Jump o’Clock in review – Gear up for some addictive tower climbing
Article link: Jump o’Clock in review – Gear up for some addictive tower climbing
I’ve noticed a lot of people like to describe a game by saying ‘if x and y had a baby”, so if I were to describe Jump o’Clock I’d have to say, “if Doodle Jump and Captain Ludwig had a baby…” The funny thing is, I think I like Jump o’Clock better than either. There’s not as much to do as in Doodle Jump, but I like the atmosphere better, and personally I think it’s more fun to jump around gears collecting bolts than to jump around planets collecting stars. But then, I am a bit of a geek. At any rate, I wasn’t honestly expecting too much from Jump o’Clock, but I think I’ve gotten kind of hooked on it. Now if I could just get good at it…
There’s no false pretense of a story behind Jump o’Clock. You simply play a cute little robot name Le0, and it’s your job to make your way up to what amounts to being a demon inspired tower. Why do I say that? Surely the designer had to be possessed by something to create the tower the way he did. Some of the gears have spikes on them, while others are electrically charged. If you stay on those too long the charge will knock you off and stay active for a couple of seconds so you can’t jump back on the gear. Then there are those nasty jets of steam that shoot from the walls of the tower, as well as the sections of weak walls that seem to have lava behind them? Maybe they should call this Dante’s Clock Tower?
Have no fear, though. You have three things going for you that will help you reach for the stars (or at least higher parts of the tower). The first is your uncanny ability to stick to the gears. This comes in handy when a gear turns you upside down, because without your adhesive nature you’d have a long fall ahead of you. The second is the fact that you can slowly slide down walls, which means if you should overshoot a gear you still have a chance of coming out of the situation without plummeting to your death. If you end up sliding down a wall simply tap the screen to spring back onto the playing field. Finally, there’s the super jump. You fuel this jump by collecting bolts that are lying around the clock. When you’ve collected enough of them a button will appear that will let you jump a couple hundred feet higher in the tower. On the down side, you never know where you’re going to land, and I’ve had my share of pointy destinations, if you get my drift.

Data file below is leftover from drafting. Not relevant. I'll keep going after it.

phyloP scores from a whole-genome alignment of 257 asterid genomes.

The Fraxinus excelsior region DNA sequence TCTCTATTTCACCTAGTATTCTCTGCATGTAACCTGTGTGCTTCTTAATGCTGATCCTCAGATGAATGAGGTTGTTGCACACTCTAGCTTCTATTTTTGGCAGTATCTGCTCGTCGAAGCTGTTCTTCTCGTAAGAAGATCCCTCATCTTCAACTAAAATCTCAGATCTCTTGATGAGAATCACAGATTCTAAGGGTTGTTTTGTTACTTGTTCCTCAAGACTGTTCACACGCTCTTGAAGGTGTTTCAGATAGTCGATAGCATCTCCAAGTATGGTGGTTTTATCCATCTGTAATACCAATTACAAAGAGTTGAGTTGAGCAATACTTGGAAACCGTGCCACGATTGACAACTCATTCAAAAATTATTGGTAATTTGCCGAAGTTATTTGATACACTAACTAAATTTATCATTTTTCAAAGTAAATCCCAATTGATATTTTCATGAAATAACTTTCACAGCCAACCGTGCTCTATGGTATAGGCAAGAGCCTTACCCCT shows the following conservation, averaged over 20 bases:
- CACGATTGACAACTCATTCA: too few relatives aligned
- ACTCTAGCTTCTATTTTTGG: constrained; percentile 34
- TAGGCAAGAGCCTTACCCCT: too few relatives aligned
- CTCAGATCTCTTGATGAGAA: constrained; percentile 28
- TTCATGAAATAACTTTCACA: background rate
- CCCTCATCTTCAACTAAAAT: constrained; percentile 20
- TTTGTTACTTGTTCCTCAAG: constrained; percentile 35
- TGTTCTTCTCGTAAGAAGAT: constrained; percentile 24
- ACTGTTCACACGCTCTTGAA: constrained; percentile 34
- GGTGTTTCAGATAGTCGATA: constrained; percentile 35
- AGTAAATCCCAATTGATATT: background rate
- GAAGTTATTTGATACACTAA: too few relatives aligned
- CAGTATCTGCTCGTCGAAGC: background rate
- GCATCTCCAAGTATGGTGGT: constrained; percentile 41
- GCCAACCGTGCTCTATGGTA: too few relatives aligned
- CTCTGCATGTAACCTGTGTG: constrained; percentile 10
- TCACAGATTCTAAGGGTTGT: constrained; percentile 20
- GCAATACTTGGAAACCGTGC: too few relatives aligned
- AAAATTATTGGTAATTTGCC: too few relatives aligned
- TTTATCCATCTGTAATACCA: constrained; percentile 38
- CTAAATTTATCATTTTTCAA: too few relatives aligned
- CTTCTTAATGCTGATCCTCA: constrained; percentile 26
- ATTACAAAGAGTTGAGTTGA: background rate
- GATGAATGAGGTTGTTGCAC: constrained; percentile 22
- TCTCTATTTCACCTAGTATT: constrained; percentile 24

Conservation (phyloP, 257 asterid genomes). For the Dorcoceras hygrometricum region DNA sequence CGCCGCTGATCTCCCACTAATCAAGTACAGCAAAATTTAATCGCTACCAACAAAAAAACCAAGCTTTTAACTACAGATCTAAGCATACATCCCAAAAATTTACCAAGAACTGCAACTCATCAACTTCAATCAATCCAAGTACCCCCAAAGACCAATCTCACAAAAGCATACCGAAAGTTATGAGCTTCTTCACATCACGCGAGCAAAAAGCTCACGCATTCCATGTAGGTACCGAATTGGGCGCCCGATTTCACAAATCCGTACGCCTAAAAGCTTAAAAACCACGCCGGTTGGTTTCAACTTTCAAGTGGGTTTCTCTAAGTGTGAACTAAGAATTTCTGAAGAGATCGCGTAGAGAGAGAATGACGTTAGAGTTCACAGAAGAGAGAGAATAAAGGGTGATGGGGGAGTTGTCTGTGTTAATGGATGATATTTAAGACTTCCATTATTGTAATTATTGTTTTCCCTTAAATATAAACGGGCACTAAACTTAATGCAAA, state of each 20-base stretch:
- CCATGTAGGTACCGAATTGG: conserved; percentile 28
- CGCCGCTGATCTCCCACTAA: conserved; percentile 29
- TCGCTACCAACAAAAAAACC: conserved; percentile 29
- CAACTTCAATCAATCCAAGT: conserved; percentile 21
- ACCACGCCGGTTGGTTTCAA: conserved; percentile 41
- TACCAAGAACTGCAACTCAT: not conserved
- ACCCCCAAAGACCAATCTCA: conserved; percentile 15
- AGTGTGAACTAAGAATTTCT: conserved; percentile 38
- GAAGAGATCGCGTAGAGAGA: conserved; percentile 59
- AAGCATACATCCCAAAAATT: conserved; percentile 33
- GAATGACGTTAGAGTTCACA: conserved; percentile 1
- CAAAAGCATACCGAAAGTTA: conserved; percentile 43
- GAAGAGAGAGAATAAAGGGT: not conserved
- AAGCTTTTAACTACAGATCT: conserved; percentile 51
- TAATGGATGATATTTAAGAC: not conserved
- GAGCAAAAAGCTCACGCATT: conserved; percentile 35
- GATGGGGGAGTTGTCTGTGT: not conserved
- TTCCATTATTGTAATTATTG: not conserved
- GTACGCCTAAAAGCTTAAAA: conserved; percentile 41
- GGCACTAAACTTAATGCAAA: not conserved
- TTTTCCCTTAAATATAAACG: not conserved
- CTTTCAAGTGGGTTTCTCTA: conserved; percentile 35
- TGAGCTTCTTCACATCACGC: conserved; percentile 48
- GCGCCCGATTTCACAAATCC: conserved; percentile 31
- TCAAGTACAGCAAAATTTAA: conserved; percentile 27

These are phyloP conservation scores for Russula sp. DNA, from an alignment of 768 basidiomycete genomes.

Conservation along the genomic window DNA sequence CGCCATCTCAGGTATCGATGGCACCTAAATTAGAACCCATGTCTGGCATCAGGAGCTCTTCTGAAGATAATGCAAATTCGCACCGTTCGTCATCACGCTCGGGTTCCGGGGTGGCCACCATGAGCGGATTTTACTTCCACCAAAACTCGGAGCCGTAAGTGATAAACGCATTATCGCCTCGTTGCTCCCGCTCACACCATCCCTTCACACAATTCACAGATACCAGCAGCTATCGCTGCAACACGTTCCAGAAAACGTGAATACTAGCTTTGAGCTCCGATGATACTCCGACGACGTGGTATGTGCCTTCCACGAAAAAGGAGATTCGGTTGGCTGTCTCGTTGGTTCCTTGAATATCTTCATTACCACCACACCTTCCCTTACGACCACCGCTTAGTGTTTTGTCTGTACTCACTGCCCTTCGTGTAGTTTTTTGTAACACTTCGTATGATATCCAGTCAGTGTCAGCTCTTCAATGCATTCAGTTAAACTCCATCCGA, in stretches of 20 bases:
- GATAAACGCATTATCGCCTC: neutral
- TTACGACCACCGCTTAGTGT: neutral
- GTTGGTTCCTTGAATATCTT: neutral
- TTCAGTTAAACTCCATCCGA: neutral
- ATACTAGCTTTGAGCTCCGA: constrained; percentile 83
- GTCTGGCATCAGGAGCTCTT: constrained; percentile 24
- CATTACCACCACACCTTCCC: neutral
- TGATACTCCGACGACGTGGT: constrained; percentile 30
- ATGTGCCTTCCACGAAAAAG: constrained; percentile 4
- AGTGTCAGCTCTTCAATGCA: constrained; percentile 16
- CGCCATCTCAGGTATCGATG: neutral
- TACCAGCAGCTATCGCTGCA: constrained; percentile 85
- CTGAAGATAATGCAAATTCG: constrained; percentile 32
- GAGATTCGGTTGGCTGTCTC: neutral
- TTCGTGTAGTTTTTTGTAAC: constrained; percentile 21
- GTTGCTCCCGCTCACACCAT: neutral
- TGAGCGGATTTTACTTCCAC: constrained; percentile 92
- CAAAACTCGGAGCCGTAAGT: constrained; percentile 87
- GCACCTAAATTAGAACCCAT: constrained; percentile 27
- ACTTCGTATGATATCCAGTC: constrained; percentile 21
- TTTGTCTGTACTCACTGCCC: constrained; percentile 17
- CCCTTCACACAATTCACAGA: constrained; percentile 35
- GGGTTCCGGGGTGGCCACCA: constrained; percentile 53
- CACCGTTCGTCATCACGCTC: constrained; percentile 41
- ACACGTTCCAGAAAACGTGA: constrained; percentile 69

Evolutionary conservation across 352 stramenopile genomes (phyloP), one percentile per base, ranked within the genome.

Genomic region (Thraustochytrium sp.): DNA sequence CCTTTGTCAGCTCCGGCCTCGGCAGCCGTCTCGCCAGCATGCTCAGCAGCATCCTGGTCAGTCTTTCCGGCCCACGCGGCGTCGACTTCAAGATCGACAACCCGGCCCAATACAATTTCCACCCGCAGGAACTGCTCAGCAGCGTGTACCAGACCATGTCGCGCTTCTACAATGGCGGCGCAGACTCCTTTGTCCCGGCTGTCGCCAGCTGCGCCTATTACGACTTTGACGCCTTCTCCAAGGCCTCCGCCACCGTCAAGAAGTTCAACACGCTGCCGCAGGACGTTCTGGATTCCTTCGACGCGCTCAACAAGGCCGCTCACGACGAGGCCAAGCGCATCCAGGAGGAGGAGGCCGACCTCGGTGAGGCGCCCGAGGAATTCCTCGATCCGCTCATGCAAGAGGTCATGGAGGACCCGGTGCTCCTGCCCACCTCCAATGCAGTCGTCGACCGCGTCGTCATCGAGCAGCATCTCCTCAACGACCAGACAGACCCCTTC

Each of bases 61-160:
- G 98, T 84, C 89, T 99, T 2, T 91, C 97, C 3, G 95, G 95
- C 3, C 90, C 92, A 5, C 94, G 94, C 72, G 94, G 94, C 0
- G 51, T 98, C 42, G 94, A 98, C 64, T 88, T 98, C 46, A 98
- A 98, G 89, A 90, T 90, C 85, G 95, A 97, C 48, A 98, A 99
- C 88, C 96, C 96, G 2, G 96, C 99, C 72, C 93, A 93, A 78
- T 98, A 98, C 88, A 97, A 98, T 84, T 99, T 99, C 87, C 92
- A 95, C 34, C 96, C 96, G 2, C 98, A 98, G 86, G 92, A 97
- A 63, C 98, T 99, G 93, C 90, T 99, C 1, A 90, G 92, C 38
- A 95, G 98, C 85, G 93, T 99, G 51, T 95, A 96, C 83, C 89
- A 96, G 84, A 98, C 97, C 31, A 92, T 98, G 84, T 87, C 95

If you just tap Play at the main menu you’ll get endless mode, where your goal is to get as high in the tower as you can. Things like spikes and steam jets won’t kill you directly, but they will knock you around a bit, and could result in you plummeting to your doom. I’m not usually big on the whole “endless mode” concept, but I rather enjoy it in this game. Maybe it’s because I’m not very good at it, so endless mode doesn’t take me too long. Anyway, if that’s not your cup of tea there’s also the Challenges options, which presents you with a series of goals like “get X amount of feet in Y seconds” or “collect Z number of bolts”. Each challenge is actually a group of three goals, where each goal has steeper requirements and entails a more challenging tower layout.
I love the cartoon Steampunk style of Jump o’Clock’s visuals. There are three layers to the graphics, and there’s always something going on in each of them. I especially like all the machines moving around in the background (makes you wonder what’s really going on in these clock towers). Also, while I’m not usually a fan of limited colour palettes, the use of primarily yellows, oranges, browns and purples works quite well in this game. The only thing I’d like to see is a slightly bigger main character. Maybe for the iPad version (please let there be an iPad version).
The sound effects are decent, though they’re pretty standard fare for this type of game. I do wish there were a bit of a sizzle or something for the lava, since the electricity and steam have their own sounds. The music is wonderful. At times it’s Hogan Heroes, then it sounds like something off of a Danny Elfman soundtrack, and then it just goes wherever it wants. What I really like is that it changes as you go up the tower, so you don’t have to wait for a new game to hear something different.
As I was trying to think of what to list in the Cons section of the conclusion, I realized that my main gripe with this type of game is usually the fact that there are no clear goals. With the Challenges, however, I can’t really complain about that. As a result, there’s nothing really faulty enough about the game to list as a con. I’m not a real big fan of the infinite climber style of game play, but for what it is, Jump o’Clock does the job quite admirably. Maybe some day we’ll get to see Le0 in one of my favorite genres – the platformer.
iTunes: Jump o'Clock
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